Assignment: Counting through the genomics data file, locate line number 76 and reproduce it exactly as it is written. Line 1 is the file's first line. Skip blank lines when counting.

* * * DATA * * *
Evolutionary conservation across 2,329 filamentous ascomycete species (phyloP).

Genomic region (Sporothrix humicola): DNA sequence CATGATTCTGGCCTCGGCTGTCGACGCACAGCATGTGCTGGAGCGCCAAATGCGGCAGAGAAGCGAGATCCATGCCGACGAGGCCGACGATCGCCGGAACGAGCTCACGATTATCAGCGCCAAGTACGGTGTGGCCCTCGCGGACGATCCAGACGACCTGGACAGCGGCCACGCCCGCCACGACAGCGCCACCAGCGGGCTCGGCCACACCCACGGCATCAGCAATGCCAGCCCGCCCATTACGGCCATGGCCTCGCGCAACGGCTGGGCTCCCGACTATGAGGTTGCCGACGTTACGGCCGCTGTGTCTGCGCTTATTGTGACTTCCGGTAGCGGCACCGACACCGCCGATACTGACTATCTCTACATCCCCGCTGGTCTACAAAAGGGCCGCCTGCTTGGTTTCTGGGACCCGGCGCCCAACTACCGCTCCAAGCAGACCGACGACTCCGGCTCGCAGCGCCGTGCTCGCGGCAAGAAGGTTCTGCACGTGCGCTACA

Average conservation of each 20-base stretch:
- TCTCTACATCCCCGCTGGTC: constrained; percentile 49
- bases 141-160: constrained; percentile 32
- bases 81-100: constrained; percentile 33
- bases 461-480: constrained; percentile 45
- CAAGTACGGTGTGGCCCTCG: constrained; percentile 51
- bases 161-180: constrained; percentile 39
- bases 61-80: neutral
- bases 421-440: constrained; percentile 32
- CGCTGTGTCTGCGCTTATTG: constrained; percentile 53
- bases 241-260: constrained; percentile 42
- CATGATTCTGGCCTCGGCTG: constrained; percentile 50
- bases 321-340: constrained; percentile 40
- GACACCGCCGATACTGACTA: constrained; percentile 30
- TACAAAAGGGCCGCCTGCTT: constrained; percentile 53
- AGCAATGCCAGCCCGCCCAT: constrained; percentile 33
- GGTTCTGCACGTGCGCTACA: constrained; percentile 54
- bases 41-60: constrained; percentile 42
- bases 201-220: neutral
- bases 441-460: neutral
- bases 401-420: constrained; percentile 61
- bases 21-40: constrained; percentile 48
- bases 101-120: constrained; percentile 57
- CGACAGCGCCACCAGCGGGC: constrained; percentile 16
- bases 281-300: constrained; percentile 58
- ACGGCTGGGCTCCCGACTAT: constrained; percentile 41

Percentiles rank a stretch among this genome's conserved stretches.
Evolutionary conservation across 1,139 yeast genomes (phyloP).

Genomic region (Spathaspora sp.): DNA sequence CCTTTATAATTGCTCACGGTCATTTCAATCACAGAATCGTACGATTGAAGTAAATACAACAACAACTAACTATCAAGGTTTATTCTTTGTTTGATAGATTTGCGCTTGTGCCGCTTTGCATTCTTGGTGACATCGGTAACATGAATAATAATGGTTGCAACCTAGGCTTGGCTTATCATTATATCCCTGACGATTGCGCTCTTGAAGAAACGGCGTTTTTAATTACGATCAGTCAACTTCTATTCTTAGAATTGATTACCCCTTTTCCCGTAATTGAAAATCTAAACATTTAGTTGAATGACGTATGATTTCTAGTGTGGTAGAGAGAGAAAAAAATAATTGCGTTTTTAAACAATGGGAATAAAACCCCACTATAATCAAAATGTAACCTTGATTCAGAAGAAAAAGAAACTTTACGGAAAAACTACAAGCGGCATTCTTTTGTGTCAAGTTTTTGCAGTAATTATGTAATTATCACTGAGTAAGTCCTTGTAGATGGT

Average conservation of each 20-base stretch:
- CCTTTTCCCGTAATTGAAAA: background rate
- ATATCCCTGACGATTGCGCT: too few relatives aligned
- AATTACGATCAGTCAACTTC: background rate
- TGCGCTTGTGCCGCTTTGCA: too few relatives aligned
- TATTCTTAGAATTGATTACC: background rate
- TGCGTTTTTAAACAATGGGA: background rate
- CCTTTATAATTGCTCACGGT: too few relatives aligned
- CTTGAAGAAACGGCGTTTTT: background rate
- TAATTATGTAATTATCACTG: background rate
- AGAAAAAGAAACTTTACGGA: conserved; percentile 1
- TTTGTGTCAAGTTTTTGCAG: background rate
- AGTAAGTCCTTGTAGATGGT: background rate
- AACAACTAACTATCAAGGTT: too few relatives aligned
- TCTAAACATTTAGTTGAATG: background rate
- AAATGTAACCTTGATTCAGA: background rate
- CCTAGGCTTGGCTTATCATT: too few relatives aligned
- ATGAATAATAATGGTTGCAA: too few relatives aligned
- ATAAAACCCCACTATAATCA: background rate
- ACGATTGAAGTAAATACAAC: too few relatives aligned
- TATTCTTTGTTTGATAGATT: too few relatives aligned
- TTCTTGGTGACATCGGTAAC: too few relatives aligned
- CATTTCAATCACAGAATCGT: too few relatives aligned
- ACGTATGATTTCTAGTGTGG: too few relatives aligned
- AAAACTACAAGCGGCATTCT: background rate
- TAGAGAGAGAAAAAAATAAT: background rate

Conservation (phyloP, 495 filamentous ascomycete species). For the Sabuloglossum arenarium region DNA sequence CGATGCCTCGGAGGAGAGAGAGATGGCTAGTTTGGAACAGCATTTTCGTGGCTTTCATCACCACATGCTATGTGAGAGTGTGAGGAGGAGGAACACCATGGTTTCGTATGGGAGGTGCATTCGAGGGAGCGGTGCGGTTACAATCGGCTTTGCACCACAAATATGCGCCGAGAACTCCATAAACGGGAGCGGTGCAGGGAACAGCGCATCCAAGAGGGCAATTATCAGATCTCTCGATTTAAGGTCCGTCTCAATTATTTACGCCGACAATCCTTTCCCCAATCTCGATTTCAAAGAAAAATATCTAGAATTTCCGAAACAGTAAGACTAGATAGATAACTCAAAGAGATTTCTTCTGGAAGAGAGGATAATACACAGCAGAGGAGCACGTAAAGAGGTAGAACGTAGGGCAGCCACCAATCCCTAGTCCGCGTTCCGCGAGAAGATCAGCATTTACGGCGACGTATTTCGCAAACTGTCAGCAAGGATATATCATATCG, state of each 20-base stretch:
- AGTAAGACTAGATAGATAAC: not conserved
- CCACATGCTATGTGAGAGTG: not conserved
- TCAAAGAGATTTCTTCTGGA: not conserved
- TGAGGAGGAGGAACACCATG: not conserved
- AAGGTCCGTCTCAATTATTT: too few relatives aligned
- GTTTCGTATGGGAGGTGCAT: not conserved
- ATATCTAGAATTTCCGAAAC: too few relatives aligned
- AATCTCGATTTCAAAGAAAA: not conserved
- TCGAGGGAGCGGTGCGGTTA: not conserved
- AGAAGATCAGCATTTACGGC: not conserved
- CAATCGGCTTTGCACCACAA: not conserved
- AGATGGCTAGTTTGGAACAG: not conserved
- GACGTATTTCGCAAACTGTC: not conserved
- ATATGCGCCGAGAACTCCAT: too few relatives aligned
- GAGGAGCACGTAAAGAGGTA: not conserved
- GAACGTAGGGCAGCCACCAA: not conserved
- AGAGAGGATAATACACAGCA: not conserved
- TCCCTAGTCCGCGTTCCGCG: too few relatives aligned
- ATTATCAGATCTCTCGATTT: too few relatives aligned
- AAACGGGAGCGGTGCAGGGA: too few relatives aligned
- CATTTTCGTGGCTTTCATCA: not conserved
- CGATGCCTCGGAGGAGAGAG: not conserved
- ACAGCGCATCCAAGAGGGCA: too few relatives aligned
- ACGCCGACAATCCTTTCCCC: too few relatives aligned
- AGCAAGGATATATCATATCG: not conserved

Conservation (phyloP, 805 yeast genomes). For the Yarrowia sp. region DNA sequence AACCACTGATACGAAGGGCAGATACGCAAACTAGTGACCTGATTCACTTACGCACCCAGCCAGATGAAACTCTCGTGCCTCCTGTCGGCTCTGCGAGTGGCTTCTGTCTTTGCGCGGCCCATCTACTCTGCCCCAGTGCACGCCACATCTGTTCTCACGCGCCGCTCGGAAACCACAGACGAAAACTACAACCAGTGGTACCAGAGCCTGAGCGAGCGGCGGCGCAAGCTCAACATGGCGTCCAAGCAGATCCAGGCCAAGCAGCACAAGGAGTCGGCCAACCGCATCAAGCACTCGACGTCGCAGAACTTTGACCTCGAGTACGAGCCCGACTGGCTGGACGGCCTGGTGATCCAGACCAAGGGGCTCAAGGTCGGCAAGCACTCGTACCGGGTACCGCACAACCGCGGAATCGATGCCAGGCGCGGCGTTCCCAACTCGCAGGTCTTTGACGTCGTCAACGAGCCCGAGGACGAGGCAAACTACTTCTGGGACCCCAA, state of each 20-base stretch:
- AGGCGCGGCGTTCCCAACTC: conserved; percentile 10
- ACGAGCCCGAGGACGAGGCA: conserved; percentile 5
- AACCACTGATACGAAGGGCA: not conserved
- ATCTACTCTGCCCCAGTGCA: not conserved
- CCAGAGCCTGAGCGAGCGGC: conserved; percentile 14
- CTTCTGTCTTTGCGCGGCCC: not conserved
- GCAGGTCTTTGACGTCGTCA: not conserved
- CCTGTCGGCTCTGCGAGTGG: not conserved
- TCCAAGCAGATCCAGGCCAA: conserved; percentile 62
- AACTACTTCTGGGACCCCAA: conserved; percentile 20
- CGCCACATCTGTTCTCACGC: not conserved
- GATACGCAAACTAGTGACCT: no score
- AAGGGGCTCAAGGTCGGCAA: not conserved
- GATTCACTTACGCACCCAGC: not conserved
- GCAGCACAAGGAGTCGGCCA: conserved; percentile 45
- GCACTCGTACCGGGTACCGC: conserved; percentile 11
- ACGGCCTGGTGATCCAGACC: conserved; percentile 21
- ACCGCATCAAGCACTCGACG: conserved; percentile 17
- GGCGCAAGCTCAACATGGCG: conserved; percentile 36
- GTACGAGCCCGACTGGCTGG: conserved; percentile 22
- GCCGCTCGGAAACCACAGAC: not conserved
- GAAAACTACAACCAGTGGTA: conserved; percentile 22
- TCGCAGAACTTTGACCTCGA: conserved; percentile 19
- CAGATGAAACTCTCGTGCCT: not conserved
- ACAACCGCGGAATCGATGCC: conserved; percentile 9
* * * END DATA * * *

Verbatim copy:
- TCCCTAGTCCGCGTTCCGCG: too few relatives aligned